The particular cohort for my iEngage group is Jewish social justice professionals, with a mix of folks from the lefty spectrum, including staff members from New Israel Fund, T’ruah, Keshet, Jewish Community Relations Councils, etc. In our discussions of Jewish peoplehood, some of the participants bristled at the concept, feeling like it was ancient chauvinism morphed into some kind of Zionist guilt-trip. For me, a sense of Jewish peoplehood has always been more about a deep-felt connection to people around the world and throughout history, most of whom I’ve never met and many of whom I’m sure I wouldn’t like very much if I did. The idea that we look out for our own first (but not only) and worry about those with whom we share a connection more than those from whom we are disconnected has never felt chauvinistic to me. It feels human.

And until yesterday, I never realized how much I feel that same connection to the people of my home town. And when the (certainly well-intentioned but misguided) blogger outside of BAM implied that my concern for my fellow Bostonians was somehow misplaced in light of suffering in the rest of the world, it came together for me, and I got angry. I am capable of complex thought and multilayered emotion. I can grieve for Boston without belittling Syria, Iran, or anywhere else in the world where people suffer. I can be a member of the Jewish people while also being a citizen of the world. I can be a New Yorker and be a Bostonian. And how dare anyone imply otherwise.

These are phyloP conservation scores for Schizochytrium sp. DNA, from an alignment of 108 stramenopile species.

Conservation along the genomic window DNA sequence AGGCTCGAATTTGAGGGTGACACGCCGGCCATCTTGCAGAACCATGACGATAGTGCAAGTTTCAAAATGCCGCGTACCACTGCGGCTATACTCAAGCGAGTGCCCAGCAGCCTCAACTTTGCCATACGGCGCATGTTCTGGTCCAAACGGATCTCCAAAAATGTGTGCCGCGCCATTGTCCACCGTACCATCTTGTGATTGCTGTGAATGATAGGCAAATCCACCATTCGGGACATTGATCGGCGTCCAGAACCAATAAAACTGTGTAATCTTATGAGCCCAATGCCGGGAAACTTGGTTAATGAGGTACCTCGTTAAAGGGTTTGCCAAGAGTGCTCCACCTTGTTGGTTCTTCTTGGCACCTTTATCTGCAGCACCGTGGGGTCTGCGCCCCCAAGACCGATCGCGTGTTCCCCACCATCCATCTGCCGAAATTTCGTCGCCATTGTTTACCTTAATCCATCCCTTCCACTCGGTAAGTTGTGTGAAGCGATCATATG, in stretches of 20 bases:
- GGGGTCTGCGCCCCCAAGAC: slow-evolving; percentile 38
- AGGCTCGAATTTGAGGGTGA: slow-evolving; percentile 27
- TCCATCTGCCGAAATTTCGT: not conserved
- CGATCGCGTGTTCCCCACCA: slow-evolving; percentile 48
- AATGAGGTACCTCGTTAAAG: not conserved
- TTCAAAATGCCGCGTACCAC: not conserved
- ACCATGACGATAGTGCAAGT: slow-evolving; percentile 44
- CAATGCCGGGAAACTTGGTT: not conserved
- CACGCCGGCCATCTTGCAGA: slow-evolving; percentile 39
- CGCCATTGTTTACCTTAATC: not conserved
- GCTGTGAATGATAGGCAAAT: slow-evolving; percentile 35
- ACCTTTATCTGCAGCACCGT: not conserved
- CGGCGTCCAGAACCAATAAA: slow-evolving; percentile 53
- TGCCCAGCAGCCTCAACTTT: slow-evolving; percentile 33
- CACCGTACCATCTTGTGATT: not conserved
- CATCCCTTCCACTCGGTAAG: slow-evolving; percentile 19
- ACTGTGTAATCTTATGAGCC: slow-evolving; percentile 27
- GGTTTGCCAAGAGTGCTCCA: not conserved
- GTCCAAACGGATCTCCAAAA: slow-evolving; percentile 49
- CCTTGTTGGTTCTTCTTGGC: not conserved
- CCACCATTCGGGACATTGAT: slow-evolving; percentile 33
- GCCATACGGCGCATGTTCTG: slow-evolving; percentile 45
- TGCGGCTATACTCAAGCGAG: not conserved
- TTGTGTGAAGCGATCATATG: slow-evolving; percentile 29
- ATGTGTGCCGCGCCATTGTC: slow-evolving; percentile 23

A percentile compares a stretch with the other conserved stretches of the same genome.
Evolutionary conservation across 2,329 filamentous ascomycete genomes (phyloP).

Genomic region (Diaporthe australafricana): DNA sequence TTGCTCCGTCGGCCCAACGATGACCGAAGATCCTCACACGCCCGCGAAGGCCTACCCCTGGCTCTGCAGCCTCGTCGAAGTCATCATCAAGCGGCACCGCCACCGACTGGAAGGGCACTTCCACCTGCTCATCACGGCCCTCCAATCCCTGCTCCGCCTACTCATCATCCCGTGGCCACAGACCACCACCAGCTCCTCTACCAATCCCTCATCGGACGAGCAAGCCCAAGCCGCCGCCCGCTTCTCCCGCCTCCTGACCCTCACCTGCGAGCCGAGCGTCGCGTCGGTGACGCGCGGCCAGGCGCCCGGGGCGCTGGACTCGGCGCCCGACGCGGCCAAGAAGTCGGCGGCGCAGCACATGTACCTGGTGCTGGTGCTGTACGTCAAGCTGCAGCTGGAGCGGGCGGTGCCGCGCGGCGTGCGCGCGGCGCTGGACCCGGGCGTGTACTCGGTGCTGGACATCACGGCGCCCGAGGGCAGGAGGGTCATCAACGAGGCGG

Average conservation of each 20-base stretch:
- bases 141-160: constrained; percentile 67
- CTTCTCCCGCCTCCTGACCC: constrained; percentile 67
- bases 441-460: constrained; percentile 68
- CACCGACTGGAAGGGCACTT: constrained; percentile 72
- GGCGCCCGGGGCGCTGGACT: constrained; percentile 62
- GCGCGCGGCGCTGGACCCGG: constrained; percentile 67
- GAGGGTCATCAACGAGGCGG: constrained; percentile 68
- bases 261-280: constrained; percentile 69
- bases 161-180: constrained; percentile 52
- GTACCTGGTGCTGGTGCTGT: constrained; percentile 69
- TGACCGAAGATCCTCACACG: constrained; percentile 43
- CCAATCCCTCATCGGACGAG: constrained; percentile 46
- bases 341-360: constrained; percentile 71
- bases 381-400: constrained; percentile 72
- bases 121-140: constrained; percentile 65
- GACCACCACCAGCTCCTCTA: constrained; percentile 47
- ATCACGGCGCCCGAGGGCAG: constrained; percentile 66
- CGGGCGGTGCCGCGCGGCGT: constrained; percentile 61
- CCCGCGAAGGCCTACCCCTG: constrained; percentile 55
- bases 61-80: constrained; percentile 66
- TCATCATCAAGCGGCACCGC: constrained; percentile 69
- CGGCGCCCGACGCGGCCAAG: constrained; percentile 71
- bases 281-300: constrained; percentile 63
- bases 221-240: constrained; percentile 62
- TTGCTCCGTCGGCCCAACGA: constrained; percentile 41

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The Jewish Advocate: New Brighton Rabbi Aims for Inclusiveness

Originally published in The Jewish Advocate.

BRIGHTON – At first glance, Azriel Blumberg could easily be mistaken for a visiting yeshiva student. Yet in reality, this youthful man is the new rabbi of Congregation Kadimah Toras-Moshe, Brighton’s oldest Orthodox congregation.

This New York transplant takes on the leadership of the congregation from retiring Rabbi Abraham Halbfinger, who served the community for 39 years. Kadimah Toras-Moshe is Blumberg’s second pulpit, following Young Israel in Eltingville, N.Y., on Staten Island.

He arrived last week with his wife Michal, a social worker, and his four children, ranging in ages from nine months to 5-1/2. On Monday, he welcomed The Jewish Advocate into his synagogue to share his enthusiastic vision for the future.

“I want to build a sense of energy, vitality and focus,” he said. “I’m very impressed by the precedents set by Rabbi Halbfinger. He set up a shul where he never made himself into the be-all/end-all of the community. He encouraged the participation of all.” Blumberg noted that the synagogue’s motto, coined by Halbfinger, is “all are welcome.” He aims to intensify the message into “all are important.”

“Each person is counted on to be a vital part of decision-making and vision: practical aspects of the day-to-day as well as long-term goals,” he said. “One of the best compliments I know is to say, ‘We need you.'”